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David Sandler said, "If you live a straight life in an unstraight world you're going to get killed." Yet salespeople get (metaphorically) killed daily by selling in a straight line.
Salespeople sell in a straight line when they are attached to the outcome of their interaction with their prospect, typically closing a sale, instead of being attached to the process of (dis)qualifying
There's something to be said about children who continue to ask "why" about everything. When they ask and you respond, and they ask "Why?" again, it means they don't have the complete answer to their question. They will continue to ask until they understand the entire concept or until the adult gets frustrated.
In business, asking "Why?" five times can produce the same quality understanding to prepare for better results.
Common complaints we hear often in business:
Have you ever talked yourself out of a sale? Selling is not about telling. It's about helping the prospect relate to your product or service to the satisfaction of their wants and needs. It's also about helping them discover needs of which they were previously unaware. How do you accomplish this? By asking thought-provoking questions and then listening, really listening!
All too frequently, salespeople schedule appointments...and then forget about them until the day before the scheduled dates. Do you? Is preparation a last-minute activity often consisting of nothing more than a quick review of the notes from the original phone conversations when the appointments were scheduled...and perhaps a review of the prospects' web sites, advertising, or marketing materials?
Can you answer the following questions about your next prospect appointment
Prospects like to play games with salespeople. The purpose of games prospects play is to make a salesperson feel not-OK.
When a salesperson feels not-OK in front of a prospect, they are more likely to give up their time and information in the hope that their prospect will make them feel OK again.
Some of the games prospects play with salespeople are:
Why Don't You, Yes But - your prospect rejects every one of your suggestions with some version of "yes, but" (e.g. "we'd love to implement option A, but our budget was cut last week.")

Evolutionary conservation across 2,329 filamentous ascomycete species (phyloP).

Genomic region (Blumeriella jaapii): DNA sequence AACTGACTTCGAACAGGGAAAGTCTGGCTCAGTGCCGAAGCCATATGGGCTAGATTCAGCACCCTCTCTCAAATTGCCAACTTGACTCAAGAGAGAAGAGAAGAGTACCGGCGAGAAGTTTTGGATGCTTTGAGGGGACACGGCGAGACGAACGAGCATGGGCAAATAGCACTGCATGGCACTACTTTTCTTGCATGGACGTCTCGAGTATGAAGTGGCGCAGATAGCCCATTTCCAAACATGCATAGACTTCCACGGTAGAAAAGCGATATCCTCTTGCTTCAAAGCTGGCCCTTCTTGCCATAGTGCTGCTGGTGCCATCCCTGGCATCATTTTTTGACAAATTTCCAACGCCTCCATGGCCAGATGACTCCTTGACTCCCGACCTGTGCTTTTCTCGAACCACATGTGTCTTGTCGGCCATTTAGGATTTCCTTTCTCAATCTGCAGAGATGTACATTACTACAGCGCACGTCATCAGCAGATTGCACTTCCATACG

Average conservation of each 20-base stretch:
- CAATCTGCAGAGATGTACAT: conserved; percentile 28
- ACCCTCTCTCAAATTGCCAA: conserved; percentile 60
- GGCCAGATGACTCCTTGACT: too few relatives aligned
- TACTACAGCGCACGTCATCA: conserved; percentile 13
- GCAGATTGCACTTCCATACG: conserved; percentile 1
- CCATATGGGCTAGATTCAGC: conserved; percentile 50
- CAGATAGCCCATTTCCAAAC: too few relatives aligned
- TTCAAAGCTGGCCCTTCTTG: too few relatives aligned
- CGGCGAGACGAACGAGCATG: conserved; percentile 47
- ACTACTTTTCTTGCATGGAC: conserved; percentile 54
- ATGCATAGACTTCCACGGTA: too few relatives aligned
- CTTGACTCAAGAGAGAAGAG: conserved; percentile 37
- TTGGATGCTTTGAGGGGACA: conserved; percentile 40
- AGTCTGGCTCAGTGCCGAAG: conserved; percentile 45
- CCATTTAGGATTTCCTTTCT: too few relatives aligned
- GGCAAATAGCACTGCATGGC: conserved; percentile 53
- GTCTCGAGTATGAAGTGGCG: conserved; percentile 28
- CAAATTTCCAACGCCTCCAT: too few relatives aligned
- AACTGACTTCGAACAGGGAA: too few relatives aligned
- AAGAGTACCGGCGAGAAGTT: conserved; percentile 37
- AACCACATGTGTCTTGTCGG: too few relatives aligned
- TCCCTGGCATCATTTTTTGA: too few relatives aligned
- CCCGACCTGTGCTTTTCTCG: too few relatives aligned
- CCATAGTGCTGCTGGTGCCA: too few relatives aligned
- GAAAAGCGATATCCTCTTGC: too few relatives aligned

The two words that are guaranteed to trip up most sales people are "better" and "value." The latter we'll talk about in another post.
Typically the "better" trap is set by a prospect at the beginning of a meeting. After introductions and polite conversation your prospect says, "so tell me how you are better than my current supplier."
If your instinct is to jump to a features-and-benefits presentation, STOP! There is no way for you to answer that question and have any chance of closing the sale.
There are three reasons why your prospects set the "better" trap
A common death trap salespeople fall into is having "happy ears," meaning, they tend to hear what they want to hear. In actuality, what they (salespeople) heard does not reflect the real intent of what the prospect said.
Why do we think that by asking a question we'll hurt the prospect's feelings? What you need to remember is that that you are not responsible for how a prospect reacts to a question that you ask.
Clients share with me daily the questions they've avoided asking for fear of upsetting the prospect. Sometimes they get frustrated with themselves because they feel they lost a sale or an opportunity of a sale because they lacked the guts to ask questions. They would rather bite their tongue than ask a question that they think might make the prospect uncomfortable
After any amount of time in dealing with salespeople, you're bound to come across some overzealous characters — those people who treat a prospect more like a rabid predator than a professional. Nobody wants to deal with a salesperson who is obviously waiting to pounce, so you do the only thing you can do to shake them off the scent of a sale — you lie.
Acronyms, industry buzz-words, technical jargon — we've all used them at one point or another in our jobs. But if you've been using them when you're first getting to know your prospect, you may have made a big mistake.
We don't ordinarily think of sales as one of the "helping professions," but maybe we should. People tell their problems to psychologists and clergymen. They pour out their hearts to their neighborhood bartender. But they tell their troubles to sales professionals, too, so we should develop our "helping profession" skills.
I have often noticed, when a sales pitch is going well, how the conversation resembles what I understand a therapeutic session to be like. That is the way it should be, if the salesperson knows what he or she is doing